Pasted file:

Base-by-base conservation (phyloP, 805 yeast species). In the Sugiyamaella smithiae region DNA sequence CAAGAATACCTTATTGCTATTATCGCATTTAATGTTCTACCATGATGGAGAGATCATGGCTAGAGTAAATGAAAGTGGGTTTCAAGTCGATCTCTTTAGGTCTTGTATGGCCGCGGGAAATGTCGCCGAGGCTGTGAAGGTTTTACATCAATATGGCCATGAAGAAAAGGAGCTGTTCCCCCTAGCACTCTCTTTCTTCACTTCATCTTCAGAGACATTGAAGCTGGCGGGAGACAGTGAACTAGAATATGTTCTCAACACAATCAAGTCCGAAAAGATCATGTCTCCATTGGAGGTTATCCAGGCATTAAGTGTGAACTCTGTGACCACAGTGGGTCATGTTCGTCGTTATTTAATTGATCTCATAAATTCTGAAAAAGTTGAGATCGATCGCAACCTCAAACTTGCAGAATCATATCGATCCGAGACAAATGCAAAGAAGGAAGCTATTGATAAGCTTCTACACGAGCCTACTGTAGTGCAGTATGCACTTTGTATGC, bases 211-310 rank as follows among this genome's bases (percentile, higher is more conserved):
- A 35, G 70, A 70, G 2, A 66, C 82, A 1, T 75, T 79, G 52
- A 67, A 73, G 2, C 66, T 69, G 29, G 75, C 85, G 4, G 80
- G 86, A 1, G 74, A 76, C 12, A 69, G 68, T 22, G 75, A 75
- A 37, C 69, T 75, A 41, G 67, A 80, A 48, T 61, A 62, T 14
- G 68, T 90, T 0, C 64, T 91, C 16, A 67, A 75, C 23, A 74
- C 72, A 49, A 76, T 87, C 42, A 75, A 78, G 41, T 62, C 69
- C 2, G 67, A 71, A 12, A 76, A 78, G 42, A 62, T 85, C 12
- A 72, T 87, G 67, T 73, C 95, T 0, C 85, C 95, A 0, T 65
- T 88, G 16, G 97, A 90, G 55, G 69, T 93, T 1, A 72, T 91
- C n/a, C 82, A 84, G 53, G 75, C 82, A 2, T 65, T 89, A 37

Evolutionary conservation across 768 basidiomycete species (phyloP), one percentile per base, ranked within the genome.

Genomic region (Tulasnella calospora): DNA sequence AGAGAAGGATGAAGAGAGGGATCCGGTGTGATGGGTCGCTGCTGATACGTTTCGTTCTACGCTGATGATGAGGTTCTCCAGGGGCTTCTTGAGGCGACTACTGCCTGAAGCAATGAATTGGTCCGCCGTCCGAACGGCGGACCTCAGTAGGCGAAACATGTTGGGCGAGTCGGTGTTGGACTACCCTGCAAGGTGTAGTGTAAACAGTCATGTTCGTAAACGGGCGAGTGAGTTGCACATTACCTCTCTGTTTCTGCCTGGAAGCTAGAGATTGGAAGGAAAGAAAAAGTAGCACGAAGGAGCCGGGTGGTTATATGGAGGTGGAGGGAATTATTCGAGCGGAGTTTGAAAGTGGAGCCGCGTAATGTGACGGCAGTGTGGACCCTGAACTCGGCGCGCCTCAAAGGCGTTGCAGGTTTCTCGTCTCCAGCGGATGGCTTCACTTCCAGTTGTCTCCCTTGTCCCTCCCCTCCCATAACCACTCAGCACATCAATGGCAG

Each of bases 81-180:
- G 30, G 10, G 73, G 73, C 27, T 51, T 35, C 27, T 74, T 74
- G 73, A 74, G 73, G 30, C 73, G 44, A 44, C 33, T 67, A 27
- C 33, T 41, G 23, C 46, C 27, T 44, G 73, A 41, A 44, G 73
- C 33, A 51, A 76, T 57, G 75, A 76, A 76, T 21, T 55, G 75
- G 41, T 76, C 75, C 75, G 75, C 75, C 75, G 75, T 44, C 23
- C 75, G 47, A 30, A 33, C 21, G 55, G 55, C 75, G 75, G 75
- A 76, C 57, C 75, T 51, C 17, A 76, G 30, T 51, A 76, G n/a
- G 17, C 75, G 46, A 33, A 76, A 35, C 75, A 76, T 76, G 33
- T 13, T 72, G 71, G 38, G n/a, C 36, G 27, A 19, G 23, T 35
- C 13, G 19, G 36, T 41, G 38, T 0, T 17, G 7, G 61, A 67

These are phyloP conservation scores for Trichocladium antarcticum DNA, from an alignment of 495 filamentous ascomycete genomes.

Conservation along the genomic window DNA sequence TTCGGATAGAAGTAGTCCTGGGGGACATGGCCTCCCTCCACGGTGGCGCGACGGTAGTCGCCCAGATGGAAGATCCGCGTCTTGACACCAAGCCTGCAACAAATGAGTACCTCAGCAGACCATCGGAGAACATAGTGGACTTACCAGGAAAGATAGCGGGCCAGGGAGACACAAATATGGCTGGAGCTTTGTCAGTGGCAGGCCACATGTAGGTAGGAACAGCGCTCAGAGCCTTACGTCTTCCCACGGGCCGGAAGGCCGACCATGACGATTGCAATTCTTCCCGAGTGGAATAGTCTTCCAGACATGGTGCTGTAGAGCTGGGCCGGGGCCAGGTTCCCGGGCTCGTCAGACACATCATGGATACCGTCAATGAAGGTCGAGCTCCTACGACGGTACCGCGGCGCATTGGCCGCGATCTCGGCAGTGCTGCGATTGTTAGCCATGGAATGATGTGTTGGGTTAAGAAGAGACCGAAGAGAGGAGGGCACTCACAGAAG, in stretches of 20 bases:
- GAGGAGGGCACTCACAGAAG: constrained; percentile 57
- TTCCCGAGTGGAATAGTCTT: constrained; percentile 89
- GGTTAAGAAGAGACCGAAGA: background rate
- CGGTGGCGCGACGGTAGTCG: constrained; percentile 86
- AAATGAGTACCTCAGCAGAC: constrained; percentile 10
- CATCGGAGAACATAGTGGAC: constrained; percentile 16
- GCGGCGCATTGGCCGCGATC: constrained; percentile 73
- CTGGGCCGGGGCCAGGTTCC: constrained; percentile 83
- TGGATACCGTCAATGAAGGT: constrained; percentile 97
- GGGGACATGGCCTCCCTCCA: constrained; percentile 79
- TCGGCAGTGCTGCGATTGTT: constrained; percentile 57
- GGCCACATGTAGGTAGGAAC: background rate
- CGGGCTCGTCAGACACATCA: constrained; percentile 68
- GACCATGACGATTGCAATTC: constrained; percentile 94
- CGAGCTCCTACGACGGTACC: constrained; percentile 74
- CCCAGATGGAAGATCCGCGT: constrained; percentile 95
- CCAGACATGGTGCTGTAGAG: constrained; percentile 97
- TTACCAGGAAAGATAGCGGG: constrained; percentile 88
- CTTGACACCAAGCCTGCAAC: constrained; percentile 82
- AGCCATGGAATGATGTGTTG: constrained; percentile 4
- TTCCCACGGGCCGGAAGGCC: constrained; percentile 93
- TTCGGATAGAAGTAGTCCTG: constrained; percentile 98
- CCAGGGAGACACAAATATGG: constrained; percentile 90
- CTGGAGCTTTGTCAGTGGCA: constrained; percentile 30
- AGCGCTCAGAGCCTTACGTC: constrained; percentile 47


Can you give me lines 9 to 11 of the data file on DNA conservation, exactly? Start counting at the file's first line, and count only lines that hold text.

- A 72, T 87, G 67, T 73, C 95, T 0, C 85, C 95, A 0, T 65
- T 88, G 16, G 97, A 90, G 55, G 69, T 93, T 1, A 72, T 91
- C n/a, C 82, A 84, G 53, G 75, C 82, A 2, T 65, T 89, A 37